May 2008


So this periodically happens, I am minding my own business and I get bothered by strange (i’m assuming) young Afghan men. It used to happen more often but not so much anymore. Someone will get my email address, deduce that I am not that creative and my ‘chat’ name is the same. I get messages from that someone who thinks it would be possible that I would like to chat with a stranger. If it’s obvious that it’s not someone that I know, I automatically delete it. But the following was a longer exchange because of his incredibly feminine name – so I thought, maybe it is one of my female cousins? And wouldn’t it be nice if they found me online? Alas, no. Out of the kindness of my heart, I am hiding his identity.

I also think I this may be from a job applicant and wouldn’t that be funny, if I ran across his resume later?

Behold:

tulips_roses*: hello and good morning
Oh so polite HiK: Hello. Who is this please?
tulips_roses: this ‘so not a girl
Sighing deeply but still so polite HiK: I’m sorry, I don’t think I know you, have we met?
tulips_roses: why
Irritated HiK but don’t you think she’s still so polite?: I’m sorry, I don’t chat with strangers. Goodbye
tulips_roses: what do you think am i stranger
tulips_roses: sorry to say befor know some one you can jage him’
tulips_roses: if you want to know me ask me any question i will ans it
Concerned HiK because did I mention that someone sent me poetry in Dari via text this morning (and no, not Mr. Namzad, he knows I can’t read that well. Though he has just very sweetly assured me that it’s quite good): Where did you get my contact information?
tulips_roses: go ahead
Irritated HiK: Where did you get my contact information?
HiK wanted to say something about his sister chatting with strange men but refrained: As I said before, I don’t chat with strangers and only want to know where you got my information so I can remove it in the future.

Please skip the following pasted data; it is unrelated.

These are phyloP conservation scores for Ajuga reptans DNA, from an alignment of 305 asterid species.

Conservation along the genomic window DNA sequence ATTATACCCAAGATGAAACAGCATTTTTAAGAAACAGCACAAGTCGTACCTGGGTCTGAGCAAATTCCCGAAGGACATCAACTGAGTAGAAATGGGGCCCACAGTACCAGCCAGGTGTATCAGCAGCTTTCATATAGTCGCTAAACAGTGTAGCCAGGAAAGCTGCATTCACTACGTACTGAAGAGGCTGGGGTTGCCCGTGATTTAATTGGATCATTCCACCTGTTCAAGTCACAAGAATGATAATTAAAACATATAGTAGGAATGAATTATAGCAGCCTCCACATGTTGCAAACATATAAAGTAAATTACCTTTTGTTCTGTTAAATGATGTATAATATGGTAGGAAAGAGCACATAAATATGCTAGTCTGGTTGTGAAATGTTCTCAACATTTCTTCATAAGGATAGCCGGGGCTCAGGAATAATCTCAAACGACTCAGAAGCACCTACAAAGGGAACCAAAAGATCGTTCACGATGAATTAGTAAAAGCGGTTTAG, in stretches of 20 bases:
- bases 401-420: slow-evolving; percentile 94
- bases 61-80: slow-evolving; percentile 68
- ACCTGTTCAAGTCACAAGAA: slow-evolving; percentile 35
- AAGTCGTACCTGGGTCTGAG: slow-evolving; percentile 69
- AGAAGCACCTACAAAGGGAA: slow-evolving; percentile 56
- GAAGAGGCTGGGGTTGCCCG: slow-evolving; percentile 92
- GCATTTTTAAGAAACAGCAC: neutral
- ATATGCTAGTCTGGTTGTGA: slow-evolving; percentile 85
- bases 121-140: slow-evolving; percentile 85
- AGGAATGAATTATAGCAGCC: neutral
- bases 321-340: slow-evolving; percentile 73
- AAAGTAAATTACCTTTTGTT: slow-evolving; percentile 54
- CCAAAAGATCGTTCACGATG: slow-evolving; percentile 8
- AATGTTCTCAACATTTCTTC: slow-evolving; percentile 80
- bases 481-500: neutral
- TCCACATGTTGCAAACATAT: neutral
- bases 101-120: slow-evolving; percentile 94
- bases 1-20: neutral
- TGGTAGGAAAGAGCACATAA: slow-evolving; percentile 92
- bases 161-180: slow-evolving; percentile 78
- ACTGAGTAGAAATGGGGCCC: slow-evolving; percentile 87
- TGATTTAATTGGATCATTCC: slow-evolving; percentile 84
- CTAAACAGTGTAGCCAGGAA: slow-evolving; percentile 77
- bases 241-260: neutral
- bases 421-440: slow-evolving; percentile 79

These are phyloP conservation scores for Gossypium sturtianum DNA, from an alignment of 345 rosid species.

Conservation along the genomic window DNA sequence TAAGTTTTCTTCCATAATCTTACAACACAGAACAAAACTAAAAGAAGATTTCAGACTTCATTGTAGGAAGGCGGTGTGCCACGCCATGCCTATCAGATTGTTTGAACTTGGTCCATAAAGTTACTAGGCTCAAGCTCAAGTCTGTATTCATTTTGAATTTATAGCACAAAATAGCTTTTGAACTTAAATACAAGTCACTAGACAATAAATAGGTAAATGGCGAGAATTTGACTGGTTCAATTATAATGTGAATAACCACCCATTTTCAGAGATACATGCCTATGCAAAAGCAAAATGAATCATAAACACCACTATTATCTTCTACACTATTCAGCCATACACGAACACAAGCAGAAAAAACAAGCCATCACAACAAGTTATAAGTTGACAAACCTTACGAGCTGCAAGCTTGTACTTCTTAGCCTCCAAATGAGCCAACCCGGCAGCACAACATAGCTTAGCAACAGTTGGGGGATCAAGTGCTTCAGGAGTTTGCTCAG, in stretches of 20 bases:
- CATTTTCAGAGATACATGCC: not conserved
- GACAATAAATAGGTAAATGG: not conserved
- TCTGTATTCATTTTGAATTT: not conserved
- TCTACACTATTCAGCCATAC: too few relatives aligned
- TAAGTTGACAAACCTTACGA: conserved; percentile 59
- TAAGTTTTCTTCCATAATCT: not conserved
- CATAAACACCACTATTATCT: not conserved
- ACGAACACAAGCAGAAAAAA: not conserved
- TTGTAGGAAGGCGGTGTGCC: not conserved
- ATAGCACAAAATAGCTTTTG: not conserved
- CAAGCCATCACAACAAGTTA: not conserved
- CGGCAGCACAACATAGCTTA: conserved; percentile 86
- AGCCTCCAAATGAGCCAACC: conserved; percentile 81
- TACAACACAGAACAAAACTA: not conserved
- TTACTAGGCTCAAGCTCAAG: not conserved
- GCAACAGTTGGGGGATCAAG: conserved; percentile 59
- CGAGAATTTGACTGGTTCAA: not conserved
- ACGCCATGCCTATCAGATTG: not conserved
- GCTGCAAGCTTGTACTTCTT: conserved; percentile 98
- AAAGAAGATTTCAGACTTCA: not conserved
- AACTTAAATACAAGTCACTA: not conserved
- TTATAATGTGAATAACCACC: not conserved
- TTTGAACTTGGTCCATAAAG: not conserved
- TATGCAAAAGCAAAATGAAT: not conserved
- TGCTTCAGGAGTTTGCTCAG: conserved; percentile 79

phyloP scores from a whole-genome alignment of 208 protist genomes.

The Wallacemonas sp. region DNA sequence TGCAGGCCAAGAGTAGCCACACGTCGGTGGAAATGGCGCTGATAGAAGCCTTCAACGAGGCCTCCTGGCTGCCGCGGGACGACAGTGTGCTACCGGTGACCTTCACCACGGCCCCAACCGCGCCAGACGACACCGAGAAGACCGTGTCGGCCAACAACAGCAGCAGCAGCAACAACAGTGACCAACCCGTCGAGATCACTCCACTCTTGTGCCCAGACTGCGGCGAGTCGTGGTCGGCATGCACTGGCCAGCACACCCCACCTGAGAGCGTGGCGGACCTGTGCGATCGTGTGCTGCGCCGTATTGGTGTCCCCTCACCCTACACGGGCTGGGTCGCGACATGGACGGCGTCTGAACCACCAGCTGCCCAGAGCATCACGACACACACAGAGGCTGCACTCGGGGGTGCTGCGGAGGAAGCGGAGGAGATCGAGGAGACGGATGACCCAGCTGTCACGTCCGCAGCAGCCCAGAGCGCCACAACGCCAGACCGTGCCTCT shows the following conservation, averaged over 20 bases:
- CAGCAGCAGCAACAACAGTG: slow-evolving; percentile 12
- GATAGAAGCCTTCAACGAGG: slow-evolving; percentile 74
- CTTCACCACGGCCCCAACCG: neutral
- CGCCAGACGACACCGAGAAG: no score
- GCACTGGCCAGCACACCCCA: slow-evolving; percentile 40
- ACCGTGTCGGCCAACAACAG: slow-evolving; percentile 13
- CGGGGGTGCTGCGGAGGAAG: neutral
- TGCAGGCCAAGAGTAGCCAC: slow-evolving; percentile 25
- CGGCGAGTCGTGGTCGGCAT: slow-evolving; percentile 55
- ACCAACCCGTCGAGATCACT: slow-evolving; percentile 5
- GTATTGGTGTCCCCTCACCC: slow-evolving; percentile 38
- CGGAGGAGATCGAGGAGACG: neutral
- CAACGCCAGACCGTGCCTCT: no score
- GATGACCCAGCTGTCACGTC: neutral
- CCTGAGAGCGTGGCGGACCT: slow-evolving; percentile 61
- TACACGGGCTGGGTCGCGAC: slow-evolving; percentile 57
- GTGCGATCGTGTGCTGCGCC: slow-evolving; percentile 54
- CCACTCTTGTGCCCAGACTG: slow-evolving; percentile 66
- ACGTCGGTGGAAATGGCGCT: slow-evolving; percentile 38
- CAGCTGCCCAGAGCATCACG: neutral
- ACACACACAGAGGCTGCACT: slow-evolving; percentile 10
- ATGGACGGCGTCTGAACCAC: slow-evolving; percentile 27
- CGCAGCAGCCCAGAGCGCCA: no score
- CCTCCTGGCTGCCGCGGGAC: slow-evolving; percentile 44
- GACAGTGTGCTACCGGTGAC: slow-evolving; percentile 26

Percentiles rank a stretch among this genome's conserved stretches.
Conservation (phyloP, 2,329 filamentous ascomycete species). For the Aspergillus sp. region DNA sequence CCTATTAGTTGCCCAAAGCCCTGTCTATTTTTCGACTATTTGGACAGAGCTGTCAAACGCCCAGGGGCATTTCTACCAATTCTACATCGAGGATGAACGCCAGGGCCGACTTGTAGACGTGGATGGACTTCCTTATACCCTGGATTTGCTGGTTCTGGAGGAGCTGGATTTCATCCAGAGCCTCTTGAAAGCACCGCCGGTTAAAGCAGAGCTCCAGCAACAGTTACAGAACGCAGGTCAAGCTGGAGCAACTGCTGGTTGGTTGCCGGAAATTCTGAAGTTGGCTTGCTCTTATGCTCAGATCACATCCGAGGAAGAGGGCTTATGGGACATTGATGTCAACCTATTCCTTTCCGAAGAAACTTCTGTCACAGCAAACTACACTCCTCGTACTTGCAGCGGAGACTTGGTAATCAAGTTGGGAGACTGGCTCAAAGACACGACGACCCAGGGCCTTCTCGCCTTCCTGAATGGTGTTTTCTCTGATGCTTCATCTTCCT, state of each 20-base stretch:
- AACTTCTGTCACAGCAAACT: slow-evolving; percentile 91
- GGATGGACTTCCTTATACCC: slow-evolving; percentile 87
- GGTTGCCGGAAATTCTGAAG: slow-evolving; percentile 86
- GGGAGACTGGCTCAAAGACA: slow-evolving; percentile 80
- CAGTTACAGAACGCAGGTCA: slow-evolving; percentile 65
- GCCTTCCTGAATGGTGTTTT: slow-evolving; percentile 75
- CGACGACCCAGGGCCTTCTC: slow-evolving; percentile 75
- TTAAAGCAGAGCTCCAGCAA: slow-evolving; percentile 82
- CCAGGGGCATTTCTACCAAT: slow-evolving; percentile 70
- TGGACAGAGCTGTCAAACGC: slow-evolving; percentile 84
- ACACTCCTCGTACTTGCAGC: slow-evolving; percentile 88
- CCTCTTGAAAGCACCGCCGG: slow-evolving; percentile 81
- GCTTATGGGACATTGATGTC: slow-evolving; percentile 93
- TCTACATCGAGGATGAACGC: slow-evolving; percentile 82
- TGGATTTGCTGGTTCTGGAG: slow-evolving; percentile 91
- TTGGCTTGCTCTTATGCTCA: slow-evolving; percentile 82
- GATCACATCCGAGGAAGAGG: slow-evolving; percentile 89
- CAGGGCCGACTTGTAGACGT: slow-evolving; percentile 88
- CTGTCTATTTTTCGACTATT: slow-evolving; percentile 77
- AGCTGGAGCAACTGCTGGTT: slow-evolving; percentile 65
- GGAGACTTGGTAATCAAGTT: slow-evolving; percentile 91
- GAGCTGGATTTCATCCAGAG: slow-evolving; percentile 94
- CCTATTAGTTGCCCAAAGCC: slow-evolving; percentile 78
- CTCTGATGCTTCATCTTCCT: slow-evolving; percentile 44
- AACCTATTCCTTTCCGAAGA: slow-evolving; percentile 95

HiK SHALL block you: Anyway, since you won’t answer that. I will block you. Goodbye

*Sure, I changed his tag name but seriously, it was way more feminine than this. Wouldn’t you think that’s a girl too?

Not that I will make a habit of mocking myself, but it just have to share this exchange between myself and “sarcastic man.” It was discovered that I actually attend a single class at Uni (outside of research) for language learnin’ and I mentioned some of the people that are in the class:

Me: “And then there is actually an Afghan girl in my class who grew up here speaking only English.

Him: “I might know her. What’s her name?”

Me: “I don’t know. I didn’t catch her name on the first day.”

Him: “What does she look like?”

Me: “Uh… black hair and… pretty… and uh…”

Him: “Oh! Black hair and pretty? Yeah, that’s so rare for an Afghan girl. You’ve really narrowed it down.”

I used the occasion to claim that there are some Afghan brunettes in existence (and even a rare blond). I convinced none present of this. But here I submit evidence for the defense:

Ha!

And yes, she is from Afghanistan.